“For me, the greatest issue facing us today is climate change,” said Irwin, who has worked for years to support the Town of New Paltz Clean Water and Open Space Protection Commission, including its efforts to create the Millbrook Preserve, as well as serving on the Wallkill Valley Land Trust and the Wallkill River Watershed Alliance. Irwin said that he is honored to serve as chair of Mohonk Consultations, a post that he took over only a few months ago. “I grew up totally engaged in the natural environment. I was a Boy Scout and an Eagle Scout, and my family was always out hiking and fishing and canoeing and camping.” He said that he feels that people need to come together to address climate change because it impacts all life. “I care about clean water and clean air and having enough food and water for life to sustain itself.”
Berg concurred. “We are going to have to step out of our own lives and work on solving the greater problems that threaten all of our lives,” he said. “Some of these keynote speakers have done such incredible things, and we want them to show us models that work, get people talking to one another, have them network and then go back home to wherever they live and hopefully take action towards peaceful and sustainable change.” Although Berg is stepping down as chair after a seven-year stint, he remains on the board and has worked to bring this dynamic group of speakers together for the three-day peace-seeking conference.
Irwin said that the culture of Mohonk Consultations is embodied by the Smiley’s strong Quaker tradition of inclusiveness, consensus, environmental activism, “the recognition of the interdependence of all life on Earth” and volunteerism. “I decided to get involved with this organization because I believe so strongly in its mission. Having attended so many conferences and Distinguished Service Awards events at the Mountain House, I believe that parlor is sacred,” Irwin said, referring to the century-long tradition of dignitaries and farmers and religious leaders and politicians all convening in the ornate room to try to deescalate tensions, build peaceful relationships and collaborate on ways to enhance agriculture, nutrition and environmental stewardship.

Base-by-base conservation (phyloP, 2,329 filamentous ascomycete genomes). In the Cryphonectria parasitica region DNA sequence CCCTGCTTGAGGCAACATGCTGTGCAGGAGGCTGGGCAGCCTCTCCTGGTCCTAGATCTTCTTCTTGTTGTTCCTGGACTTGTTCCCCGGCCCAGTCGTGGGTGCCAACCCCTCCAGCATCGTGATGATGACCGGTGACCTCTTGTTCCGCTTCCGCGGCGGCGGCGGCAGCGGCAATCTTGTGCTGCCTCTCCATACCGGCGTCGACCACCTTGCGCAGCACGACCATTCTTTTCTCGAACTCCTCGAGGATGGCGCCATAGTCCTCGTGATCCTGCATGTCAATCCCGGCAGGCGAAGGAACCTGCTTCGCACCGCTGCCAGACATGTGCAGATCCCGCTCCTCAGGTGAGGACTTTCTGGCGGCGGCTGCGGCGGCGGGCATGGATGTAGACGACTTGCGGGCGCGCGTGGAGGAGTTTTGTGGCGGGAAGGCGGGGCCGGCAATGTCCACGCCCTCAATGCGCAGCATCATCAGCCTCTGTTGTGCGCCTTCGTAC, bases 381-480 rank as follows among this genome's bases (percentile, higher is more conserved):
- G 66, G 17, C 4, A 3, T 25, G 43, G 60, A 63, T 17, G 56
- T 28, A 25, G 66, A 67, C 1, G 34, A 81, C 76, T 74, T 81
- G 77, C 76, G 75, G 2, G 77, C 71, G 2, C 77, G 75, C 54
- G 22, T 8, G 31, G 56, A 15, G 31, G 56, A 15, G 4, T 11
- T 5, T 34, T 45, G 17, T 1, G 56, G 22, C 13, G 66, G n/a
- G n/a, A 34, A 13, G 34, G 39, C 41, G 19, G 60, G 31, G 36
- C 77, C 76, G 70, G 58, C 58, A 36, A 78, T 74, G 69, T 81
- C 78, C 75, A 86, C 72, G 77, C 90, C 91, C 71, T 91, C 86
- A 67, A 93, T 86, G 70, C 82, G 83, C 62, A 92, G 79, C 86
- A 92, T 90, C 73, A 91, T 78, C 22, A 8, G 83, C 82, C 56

Keynote speakers Philip Hellmich and Dr. Sakena Yacoobi will address the emerging art of science and peace, and the importance of educating girls and women in cultures that attempt to silence and marginalize them. Panels and breakout sessions will focus on the nuts and bolts of programs and methods that local communities can use to help foster peace and communication where there are divides and breakdowns between various factions. “If people cannot figure out how to get along with each other, then we will not be able to solve serious problems in the world – and those problems are growing,” said Berg.
If people are going to come together to address critical issues that face our community, our culture, our environment, our world, there are few places more restorative to the soul and inspiring to the human spirit than Mohonk Mountain House. To learn more about the upcoming conference or about Mohonk Consultations and its mission and board members, or how to register and get engaged, go to https://mohonk-consultations.org.